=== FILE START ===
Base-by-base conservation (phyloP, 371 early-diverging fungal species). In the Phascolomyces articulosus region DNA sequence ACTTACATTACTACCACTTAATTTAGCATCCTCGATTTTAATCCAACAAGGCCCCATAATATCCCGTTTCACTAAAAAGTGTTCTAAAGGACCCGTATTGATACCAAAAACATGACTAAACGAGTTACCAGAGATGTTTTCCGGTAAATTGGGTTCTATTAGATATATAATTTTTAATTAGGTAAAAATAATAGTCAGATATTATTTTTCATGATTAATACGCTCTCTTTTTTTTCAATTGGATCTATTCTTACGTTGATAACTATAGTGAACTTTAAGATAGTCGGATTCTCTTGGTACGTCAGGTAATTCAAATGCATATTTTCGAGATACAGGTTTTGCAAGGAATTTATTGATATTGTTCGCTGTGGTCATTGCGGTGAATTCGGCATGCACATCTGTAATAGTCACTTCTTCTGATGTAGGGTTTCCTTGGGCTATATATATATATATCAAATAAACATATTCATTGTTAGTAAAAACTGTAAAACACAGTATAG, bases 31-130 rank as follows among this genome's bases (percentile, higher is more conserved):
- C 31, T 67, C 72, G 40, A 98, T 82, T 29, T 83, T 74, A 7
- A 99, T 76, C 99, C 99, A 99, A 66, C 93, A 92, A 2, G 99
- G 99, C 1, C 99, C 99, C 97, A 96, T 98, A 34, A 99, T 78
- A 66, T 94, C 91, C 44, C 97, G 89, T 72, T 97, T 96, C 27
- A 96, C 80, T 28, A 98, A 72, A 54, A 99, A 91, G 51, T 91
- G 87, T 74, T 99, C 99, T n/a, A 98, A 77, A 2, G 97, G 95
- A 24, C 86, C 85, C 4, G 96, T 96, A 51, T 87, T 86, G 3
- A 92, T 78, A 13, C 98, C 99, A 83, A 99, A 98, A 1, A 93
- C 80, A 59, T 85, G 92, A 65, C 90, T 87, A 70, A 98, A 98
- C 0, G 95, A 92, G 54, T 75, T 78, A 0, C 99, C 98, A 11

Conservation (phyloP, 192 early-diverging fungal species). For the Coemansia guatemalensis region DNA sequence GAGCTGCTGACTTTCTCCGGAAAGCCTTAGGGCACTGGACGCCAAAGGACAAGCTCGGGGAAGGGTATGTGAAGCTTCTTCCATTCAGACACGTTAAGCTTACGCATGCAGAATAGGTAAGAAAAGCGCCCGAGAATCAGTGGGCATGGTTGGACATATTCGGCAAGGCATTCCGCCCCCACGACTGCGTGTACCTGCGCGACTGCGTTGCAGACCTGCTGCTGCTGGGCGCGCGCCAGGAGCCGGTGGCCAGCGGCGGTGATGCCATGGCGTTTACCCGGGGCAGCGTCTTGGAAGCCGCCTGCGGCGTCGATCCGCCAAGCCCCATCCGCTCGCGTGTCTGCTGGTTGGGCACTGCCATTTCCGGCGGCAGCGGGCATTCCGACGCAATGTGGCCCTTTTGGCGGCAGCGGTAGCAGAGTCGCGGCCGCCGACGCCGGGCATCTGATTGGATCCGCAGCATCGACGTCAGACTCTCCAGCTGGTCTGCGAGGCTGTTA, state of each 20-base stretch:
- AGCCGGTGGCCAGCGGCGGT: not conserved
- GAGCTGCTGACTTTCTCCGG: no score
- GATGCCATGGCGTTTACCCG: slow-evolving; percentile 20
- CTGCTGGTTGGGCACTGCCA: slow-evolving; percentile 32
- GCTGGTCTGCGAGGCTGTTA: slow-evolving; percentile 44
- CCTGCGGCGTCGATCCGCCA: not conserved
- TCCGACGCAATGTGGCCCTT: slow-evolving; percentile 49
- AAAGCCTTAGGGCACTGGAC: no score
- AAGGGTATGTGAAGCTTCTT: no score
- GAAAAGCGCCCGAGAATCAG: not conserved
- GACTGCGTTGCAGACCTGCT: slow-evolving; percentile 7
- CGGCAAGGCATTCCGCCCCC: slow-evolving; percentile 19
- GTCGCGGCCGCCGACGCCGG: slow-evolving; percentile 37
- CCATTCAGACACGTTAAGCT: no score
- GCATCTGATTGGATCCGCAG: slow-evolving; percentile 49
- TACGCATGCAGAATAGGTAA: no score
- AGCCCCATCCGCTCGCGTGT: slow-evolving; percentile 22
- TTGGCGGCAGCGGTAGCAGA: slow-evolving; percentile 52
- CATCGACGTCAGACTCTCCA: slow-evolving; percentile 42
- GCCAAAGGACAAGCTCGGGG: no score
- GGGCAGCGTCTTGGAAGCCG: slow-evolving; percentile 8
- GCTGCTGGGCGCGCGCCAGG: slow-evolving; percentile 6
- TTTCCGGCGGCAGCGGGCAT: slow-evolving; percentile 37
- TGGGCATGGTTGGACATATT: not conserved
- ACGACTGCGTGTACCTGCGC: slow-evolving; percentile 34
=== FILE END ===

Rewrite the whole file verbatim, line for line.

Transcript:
Base-by-base conservation (phyloP, 371 early-diverging fungal species). In the Phascolomyces articulosus region DNA sequence ACTTACATTACTACCACTTAATTTAGCATCCTCGATTTTAATCCAACAAGGCCCCATAATATCCCGTTTCACTAAAAAGTGTTCTAAAGGACCCGTATTGATACCAAAAACATGACTAAACGAGTTACCAGAGATGTTTTCCGGTAAATTGGGTTCTATTAGATATATAATTTTTAATTAGGTAAAAATAATAGTCAGATATTATTTTTCATGATTAATACGCTCTCTTTTTTTTCAATTGGATCTATTCTTACGTTGATAACTATAGTGAACTTTAAGATAGTCGGATTCTCTTGGTACGTCAGGTAATTCAAATGCATATTTTCGAGATACAGGTTTTGCAAGGAATTTATTGATATTGTTCGCTGTGGTCATTGCGGTGAATTCGGCATGCACATCTGTAATAGTCACTTCTTCTGATGTAGGGTTTCCTTGGGCTATATATATATATATCAAATAAACATATTCATTGTTAGTAAAAACTGTAAAACACAGTATAG, bases 31-130 rank as follows among this genome's bases (percentile, higher is more conserved):
- C 31, T 67, C 72, G 40, A 98, T 82, T 29, T 83, T 74, A 7
- A 99, T 76, C 99, C 99, A 99, A 66, C 93, A 92, A 2, G 99
- G 99, C 1, C 99, C 99, C 97, A 96, T 98, A 34, A 99, T 78
- A 66, T 94, C 91, C 44, C 97, G 89, T 72, T 97, T 96, C 27
- A 96, C 80, T 28, A 98, A 72, A 54, A 99, A 91, G 51, T 91
- G 87, T 74, T 99, C 99, T n/a, A 98, A 77, A 2, G 97, G 95
- A 24, C 86, C 85, C 4, G 96, T 96, A 51, T 87, T 86, G 3
- A 92, T 78, A 13, C 98, C 99, A 83, A 99, A 98, A 1, A 93
- C 80, A 59, T 85, G 92, A 65, C 90, T 87, A 70, A 98, A 98
- C 0, G 95, A 92, G 54, T 75, T 78, A 0, C 99, C 98, A 11

Conservation (phyloP, 192 early-diverging fungal species). For the Coemansia guatemalensis region DNA sequence GAGCTGCTGACTTTCTCCGGAAAGCCTTAGGGCACTGGACGCCAAAGGACAAGCTCGGGGAAGGGTATGTGAAGCTTCTTCCATTCAGACACGTTAAGCTTACGCATGCAGAATAGGTAAGAAAAGCGCCCGAGAATCAGTGGGCATGGTTGGACATATTCGGCAAGGCATTCCGCCCCCACGACTGCGTGTACCTGCGCGACTGCGTTGCAGACCTGCTGCTGCTGGGCGCGCGCCAGGAGCCGGTGGCCAGCGGCGGTGATGCCATGGCGTTTACCCGGGGCAGCGTCTTGGAAGCCGCCTGCGGCGTCGATCCGCCAAGCCCCATCCGCTCGCGTGTCTGCTGGTTGGGCACTGCCATTTCCGGCGGCAGCGGGCATTCCGACGCAATGTGGCCCTTTTGGCGGCAGCGGTAGCAGAGTCGCGGCCGCCGACGCCGGGCATCTGATTGGATCCGCAGCATCGACGTCAGACTCTCCAGCTGGTCTGCGAGGCTGTTA, state of each 20-base stretch:
- AGCCGGTGGCCAGCGGCGGT: not conserved
- GAGCTGCTGACTTTCTCCGG: no score
- GATGCCATGGCGTTTACCCG: slow-evolving; percentile 20
- CTGCTGGTTGGGCACTGCCA: slow-evolving; percentile 32
- GCTGGTCTGCGAGGCTGTTA: slow-evolving; percentile 44
- CCTGCGGCGTCGATCCGCCA: not conserved
- TCCGACGCAATGTGGCCCTT: slow-evolving; percentile 49
- AAAGCCTTAGGGCACTGGAC: no score
- AAGGGTATGTGAAGCTTCTT: no score
- GAAAAGCGCCCGAGAATCAG: not conserved
- GACTGCGTTGCAGACCTGCT: slow-evolving; percentile 7
- CGGCAAGGCATTCCGCCCCC: slow-evolving; percentile 19
- GTCGCGGCCGCCGACGCCGG: slow-evolving; percentile 37
- CCATTCAGACACGTTAAGCT: no score
- GCATCTGATTGGATCCGCAG: slow-evolving; percentile 49
- TACGCATGCAGAATAGGTAA: no score
- AGCCCCATCCGCTCGCGTGT: slow-evolving; percentile 22
- TTGGCGGCAGCGGTAGCAGA: slow-evolving; percentile 52
- CATCGACGTCAGACTCTCCA: slow-evolving; percentile 42
- GCCAAAGGACAAGCTCGGGG: no score
- GGGCAGCGTCTTGGAAGCCG: slow-evolving; percentile 8
- GCTGCTGGGCGCGCGCCAGG: slow-evolving; percentile 6
- TTTCCGGCGGCAGCGGGCAT: slow-evolving; percentile 37
- TGGGCATGGTTGGACATATT: not conserved
- ACGACTGCGTGTACCTGCGC: slow-evolving; percentile 34